Auctioneer Stephen Hearn now has half a century of selling experience under his belt, and while he may be an old fashioned businessman at heart the benefits of advancing technology have not passed him by.
He knows that people would not be bidding from around the globe on sale days at Tring Market Auction if it wasn’t for the development of the internet.
But that said, the 68-year- old is still a promoter of face-to-face transactions, helping people flog a few of their ‘bits and bobs’ and polite chit chat on the phone with customers.
In line with his traditionalist values, when the Brook Street auction house recently hosted a charity sale day for Stephen’s wife of 43 years Penny, the current Mayor of Dacorum in aid of the Pepper Foundation, he made sure staff spent hours ringing around contacts to make sure they knew about it, even though an email about the event had been sent out to all customers.
Much has changed for the village boy from Wigginton who walked down the hill to Tring for his first day at the cattle market under W Brown and Co, which later became Brown and Merry, more than 50 years ago.
“I can remember the very day because the offices were where the history museum is now and the door that I walked through is still there,” said Stephen.
Never in his wildest dreams did the teenager – who came from a farming family, which gave him a knowledge of cattle and helped him start his working life as an assistant to the auctioneer – think that one day he’d own the auction house, which now specialises in fine arts and antiques.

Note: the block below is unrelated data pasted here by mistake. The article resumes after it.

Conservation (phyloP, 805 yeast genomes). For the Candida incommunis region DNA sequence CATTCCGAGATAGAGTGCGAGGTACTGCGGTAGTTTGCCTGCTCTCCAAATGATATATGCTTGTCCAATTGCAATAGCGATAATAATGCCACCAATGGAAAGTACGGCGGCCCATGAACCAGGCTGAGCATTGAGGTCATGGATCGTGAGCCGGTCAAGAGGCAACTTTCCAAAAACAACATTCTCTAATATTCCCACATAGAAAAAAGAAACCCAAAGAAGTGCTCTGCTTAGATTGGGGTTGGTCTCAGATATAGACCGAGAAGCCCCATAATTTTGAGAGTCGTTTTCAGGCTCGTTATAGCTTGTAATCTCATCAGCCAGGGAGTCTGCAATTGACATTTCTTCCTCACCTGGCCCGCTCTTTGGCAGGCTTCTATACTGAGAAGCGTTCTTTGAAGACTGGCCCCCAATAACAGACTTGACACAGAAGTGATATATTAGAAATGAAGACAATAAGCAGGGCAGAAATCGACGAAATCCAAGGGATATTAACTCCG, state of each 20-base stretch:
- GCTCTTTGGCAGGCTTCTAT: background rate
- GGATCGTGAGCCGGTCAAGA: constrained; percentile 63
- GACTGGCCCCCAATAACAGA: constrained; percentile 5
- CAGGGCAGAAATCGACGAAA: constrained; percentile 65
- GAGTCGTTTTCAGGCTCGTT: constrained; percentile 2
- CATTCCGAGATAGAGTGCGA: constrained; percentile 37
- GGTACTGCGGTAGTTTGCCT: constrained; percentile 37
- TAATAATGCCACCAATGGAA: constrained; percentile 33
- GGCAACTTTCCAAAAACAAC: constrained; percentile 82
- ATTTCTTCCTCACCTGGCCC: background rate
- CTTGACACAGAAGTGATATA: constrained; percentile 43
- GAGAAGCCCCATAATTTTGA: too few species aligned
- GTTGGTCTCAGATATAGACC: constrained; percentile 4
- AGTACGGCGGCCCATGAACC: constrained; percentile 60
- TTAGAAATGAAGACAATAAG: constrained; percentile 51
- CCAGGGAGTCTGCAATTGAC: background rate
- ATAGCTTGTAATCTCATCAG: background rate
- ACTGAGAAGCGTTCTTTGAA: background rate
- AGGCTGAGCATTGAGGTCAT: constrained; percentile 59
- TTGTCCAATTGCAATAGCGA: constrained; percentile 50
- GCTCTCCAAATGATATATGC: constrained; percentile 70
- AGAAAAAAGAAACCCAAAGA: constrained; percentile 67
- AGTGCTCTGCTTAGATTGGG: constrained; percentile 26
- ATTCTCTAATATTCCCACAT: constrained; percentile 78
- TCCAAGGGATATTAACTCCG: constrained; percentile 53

It all started when the auctioneer Stephen was helping was called away during an auction.
He recalled: “I said: ‘What would you like me to do?’ and he said: ‘Carry on’.
“I stood there awestruck with my mouth open. It didn’t frighten me but I was concerned that I should do the job right.”
So it was almost by accident that Stephen, who dreamed of escaping work altogether to play cricket but was told that wasn’t a proper job, became an auctioneer.
The transition from cattle to fine arts started when a farmer wanted to sell some of his furniture.
“We converted a couple of the animal buildings into a sale room and we made the seats out of bales of straw,” said Stephen.
“A huge amount of people turned up just wondering what it was going to be like.
“Three months after we had another sale and then it developed into a sale very month.”
As the farming industry dwindled the arts and furniture side of things filled the void and Stephen puts the success of the business down to his belief that when things get tough you roll up your sleeves, work harder and sell more.
Today, the father of two sons who have joined him in the business has probably auctioned more lots than most gavel-wielding professionals in the country.
“It’s like standing on stage for hour after hour,” he said.
“You have to put in a decent performance because otherwise people get fed up and go home.”
The auction house has featured many times on television shows like Flog It and Bargain Hunt and the business is now an international operation.
“We have major buyers from all over the world,” said Stephen.
But the businessman still gets his pleasure from helping people to afford a little bit of luxury by selling their wares.
“It is lovely to see people benefit from some of their sales,” he said. “Especially older people. It means they can have a little bit of luxury.
“You do your best and make sure that you get the very best price and that in itself is very satisfying and very rewarding.”
To find out more about forthcoming sales, visit www.tringmarketauctions.co.uk